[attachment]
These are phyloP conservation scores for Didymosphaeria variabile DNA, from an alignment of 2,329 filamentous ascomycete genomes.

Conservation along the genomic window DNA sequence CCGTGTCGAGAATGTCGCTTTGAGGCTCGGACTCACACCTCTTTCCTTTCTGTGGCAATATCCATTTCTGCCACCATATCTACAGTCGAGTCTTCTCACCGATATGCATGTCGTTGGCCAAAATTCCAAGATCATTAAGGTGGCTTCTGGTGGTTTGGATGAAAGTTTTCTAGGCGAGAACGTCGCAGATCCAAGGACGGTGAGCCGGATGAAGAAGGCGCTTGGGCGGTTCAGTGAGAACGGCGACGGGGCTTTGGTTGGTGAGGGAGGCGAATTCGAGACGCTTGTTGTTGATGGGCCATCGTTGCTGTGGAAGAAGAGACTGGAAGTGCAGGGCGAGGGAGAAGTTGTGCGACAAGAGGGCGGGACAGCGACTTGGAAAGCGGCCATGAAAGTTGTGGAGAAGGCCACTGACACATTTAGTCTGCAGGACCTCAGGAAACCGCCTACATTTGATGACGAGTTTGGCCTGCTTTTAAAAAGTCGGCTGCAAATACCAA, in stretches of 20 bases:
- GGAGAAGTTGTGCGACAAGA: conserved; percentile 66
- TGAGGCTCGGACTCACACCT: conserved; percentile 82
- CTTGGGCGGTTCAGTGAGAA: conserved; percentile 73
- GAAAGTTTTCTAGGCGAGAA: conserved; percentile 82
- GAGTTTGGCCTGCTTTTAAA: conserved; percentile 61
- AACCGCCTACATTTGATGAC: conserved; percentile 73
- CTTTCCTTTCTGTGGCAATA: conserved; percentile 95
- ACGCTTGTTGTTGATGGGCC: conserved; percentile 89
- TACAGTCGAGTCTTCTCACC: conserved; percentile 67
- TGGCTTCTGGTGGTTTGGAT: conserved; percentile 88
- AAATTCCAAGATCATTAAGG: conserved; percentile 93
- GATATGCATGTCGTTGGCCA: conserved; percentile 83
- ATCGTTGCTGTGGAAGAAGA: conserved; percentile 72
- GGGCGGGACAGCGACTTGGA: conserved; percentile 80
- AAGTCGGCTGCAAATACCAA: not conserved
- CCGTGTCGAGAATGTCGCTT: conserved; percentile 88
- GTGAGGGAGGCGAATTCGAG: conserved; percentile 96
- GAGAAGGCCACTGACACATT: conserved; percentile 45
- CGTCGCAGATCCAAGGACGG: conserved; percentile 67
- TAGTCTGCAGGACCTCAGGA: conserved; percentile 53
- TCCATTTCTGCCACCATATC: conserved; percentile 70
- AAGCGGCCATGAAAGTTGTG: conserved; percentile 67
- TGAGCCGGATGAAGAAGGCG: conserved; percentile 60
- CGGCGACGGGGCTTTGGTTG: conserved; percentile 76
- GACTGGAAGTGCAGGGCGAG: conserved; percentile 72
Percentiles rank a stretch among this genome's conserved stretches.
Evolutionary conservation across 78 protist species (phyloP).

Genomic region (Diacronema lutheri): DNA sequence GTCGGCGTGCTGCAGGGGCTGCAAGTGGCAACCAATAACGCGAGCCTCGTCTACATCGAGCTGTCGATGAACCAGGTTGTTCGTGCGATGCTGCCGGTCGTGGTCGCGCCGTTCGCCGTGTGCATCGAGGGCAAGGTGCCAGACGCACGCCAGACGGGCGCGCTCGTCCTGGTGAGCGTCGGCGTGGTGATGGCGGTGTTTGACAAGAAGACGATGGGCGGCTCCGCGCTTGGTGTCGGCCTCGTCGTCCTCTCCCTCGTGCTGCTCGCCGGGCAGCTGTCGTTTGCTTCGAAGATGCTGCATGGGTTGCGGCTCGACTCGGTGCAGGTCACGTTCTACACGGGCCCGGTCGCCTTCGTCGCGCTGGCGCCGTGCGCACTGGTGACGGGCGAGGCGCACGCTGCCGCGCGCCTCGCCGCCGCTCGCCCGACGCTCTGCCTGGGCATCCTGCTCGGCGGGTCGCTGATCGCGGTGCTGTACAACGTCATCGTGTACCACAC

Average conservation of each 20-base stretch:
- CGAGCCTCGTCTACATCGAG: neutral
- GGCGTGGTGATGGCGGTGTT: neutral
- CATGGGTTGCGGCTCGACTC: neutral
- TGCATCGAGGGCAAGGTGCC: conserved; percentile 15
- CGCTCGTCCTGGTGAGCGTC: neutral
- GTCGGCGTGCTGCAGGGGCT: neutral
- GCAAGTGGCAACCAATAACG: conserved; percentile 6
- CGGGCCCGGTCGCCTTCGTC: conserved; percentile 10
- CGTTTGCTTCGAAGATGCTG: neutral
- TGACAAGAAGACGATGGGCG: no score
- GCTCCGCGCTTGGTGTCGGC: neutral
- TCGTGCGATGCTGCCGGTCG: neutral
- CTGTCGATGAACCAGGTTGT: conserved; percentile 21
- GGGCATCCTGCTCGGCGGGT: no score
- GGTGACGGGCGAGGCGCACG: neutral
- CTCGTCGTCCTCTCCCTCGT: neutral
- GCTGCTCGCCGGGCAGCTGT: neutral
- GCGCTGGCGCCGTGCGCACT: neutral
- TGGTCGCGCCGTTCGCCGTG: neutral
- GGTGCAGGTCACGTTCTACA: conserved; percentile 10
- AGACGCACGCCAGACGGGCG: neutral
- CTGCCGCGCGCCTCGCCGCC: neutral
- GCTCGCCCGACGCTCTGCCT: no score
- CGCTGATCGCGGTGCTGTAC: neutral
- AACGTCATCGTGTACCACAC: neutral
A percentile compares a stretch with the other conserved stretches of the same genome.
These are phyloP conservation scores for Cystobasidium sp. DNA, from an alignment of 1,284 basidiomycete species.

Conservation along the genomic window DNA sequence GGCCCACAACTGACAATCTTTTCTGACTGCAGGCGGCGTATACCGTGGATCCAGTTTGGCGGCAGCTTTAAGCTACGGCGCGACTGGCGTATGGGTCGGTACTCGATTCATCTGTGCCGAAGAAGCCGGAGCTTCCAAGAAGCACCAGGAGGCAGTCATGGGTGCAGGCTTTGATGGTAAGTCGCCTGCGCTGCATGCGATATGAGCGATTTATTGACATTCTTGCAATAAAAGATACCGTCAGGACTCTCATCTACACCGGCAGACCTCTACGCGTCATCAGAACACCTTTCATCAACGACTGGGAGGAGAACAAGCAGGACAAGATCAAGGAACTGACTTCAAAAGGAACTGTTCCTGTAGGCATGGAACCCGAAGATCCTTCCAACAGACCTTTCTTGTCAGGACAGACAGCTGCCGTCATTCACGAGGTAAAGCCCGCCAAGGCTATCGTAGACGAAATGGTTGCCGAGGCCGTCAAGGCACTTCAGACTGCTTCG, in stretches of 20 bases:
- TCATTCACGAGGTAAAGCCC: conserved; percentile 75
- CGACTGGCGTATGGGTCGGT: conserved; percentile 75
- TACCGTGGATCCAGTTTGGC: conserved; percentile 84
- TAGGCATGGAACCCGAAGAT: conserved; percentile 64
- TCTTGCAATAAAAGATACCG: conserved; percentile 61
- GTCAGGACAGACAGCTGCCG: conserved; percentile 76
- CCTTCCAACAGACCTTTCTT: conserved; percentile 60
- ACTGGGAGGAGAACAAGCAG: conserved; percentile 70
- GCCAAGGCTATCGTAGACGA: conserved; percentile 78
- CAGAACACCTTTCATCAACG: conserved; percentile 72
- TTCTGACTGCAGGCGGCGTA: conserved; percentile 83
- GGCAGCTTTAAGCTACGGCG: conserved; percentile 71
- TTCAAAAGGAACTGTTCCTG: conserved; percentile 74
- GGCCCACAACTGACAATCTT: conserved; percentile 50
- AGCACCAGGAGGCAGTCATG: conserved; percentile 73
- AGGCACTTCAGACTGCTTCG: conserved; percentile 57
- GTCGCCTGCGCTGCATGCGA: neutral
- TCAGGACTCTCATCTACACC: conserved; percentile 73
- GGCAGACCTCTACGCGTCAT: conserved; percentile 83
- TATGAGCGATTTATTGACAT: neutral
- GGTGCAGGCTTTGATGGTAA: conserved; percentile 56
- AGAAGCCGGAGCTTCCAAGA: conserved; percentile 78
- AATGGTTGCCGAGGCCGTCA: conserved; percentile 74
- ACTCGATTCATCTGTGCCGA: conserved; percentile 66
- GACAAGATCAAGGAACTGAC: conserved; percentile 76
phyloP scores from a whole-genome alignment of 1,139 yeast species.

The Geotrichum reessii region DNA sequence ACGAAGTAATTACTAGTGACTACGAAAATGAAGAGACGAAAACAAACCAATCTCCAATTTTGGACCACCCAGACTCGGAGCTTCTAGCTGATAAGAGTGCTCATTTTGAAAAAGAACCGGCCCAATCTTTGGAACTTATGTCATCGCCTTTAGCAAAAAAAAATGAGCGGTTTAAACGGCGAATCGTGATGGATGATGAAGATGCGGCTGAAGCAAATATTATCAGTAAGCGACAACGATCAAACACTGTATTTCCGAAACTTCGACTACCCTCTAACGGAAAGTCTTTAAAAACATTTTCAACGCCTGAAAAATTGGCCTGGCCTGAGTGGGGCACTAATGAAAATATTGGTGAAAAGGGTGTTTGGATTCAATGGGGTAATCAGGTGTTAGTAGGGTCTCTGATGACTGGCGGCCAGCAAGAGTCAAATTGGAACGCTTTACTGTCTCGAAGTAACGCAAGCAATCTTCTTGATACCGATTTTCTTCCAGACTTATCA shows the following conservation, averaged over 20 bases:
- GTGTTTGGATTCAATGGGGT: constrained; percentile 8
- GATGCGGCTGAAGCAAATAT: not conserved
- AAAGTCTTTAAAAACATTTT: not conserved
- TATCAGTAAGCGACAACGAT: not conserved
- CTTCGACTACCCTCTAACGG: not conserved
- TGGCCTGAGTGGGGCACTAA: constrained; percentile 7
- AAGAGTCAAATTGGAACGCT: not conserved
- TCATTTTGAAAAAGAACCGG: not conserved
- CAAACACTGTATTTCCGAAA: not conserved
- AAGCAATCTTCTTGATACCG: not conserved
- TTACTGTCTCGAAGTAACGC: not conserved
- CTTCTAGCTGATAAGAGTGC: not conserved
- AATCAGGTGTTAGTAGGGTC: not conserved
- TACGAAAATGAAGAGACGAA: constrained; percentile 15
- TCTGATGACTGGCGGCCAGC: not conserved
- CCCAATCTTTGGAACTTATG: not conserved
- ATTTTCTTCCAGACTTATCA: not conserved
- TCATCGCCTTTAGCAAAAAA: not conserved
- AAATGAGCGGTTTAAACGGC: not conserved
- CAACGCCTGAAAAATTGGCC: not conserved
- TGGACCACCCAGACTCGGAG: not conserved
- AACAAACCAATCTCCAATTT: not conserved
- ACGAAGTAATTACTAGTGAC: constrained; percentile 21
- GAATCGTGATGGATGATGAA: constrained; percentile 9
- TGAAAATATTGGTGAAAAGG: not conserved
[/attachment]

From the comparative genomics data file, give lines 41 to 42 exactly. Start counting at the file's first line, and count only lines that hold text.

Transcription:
- TGACAAGAAGACGATGGGCG: no score
- GCTCCGCGCTTGGTGTCGGC: neutral